There are two kinds of runners in the world; those who love it and those who don’t. I am definitely the latter of the group. However, the one thing they all have in common is, you guessed it, running. Regardless of whether you are enjoying your time on your run or not, we all know that it is the best way to impact our health goals of staying in shape, losing weight, relieving stress or whatever it is why we feel the need to run. What if I told you that all you need to know are three simple things?
Running certainly has its benefits, we all know this. The problem arises when injuries creep up on us while doing the one thing we know is intended to keep us healthy. You can choose not to run. That would eliminate your chances all together of getting injured from running, guaranteed, or you can take these three simple tips to heart and implement them on your next run. Granted these will take some practice and patience, but when observed routinely, your risk of injury is certain to diminish, making your opinion on running more personal than physical.
Tip #1: Know Your Cadence
Cadence is the number of steps you take per minute. The common number for optimal cadence is 180 steps per minute, but if you are trying to run at an easy comfortable pace, you should be running at least 170 steps per minute. By staying in this range, you will reduce the impact forces on your legs, cut your injury risk, and even improve your running efficiency. How? With a shorter, faster stride, you’re “bounding” less and not introducing the stress that accompanies longer, more impactful strides. In other words, you’ll get hurt less often and probably get faster (Yah!).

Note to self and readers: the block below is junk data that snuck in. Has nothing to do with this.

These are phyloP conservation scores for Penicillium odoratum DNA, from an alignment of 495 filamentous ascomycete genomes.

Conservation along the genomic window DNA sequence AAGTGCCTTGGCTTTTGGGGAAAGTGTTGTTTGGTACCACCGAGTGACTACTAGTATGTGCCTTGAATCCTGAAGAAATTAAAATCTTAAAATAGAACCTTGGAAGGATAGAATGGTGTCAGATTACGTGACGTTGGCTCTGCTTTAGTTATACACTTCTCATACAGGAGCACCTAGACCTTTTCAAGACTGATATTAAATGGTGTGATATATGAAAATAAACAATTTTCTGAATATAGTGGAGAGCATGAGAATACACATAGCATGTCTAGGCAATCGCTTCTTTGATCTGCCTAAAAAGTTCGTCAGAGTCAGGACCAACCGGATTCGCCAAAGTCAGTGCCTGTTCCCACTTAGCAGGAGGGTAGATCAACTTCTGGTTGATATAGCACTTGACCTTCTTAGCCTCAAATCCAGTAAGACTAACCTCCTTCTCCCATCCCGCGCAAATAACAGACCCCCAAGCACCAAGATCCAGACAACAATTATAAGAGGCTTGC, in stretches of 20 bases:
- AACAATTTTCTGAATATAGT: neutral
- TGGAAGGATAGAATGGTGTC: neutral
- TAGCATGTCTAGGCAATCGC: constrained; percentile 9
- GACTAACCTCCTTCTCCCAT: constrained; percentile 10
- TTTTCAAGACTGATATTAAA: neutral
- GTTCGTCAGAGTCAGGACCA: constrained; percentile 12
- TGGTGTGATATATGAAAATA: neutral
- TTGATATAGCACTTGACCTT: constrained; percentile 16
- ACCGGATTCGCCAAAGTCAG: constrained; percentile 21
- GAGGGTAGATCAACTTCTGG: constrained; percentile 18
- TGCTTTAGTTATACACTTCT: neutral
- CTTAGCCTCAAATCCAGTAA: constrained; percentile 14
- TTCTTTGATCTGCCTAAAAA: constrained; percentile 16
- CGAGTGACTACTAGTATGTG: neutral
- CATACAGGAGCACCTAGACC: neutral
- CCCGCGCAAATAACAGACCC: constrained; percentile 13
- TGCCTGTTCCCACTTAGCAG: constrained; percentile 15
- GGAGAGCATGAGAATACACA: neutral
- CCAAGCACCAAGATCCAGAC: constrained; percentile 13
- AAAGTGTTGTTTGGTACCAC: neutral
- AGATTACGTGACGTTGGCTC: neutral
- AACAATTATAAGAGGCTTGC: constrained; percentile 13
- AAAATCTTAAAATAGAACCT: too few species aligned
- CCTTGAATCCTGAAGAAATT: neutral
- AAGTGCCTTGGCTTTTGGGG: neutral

Tip #2: Proper Foot Strike
Before you rush out to by that super cool pair of running shoes that will help you to run faster, jump higher, and solve world hunger, you must first understand that contrary to what Mars Blackmon tells us, “It’s not about the shoes”. It is more about where your foot strikes the ground. Many of us start out to fast, placing our foot out in front when we are striking the ground, this will both increase the level of impact on the body and slow your momentum down with each step. Your foot should strike the ground directly under your hips, propelling you forward. Changing your foot strike, although a bit awkward at first, will reduce the impact on your legs and cut your injury risk by creating a more fluid and efficient stride.
Tip #3: Run Tall and Proud
Remember all those times your mom used to tell you to stand up straight? Well, she has now officially become your running coach. Too many of us feel the need to “lean in” when we are running, but that is not a recommended strategy when trying to be most efficient in our running. We all want to have a forward lean, but that should not be happening at the waist, but rather at the ankles, where it will naturally occur. To help keep you honest, try to imagine that you have a string coming out of the top of your head and some giant puppet master is holding you erect. Too much forward lean will create and energy depletion, causing your body to work harder than it is already being asked.
I hope these tips will provide you with some reprieve from the onset of injury when running. Certainly, there are a variety of factors we must consider beyond just these simple ones, but remembering the fundamentals is the most effective way of evolving with anything we are trying to improve upon.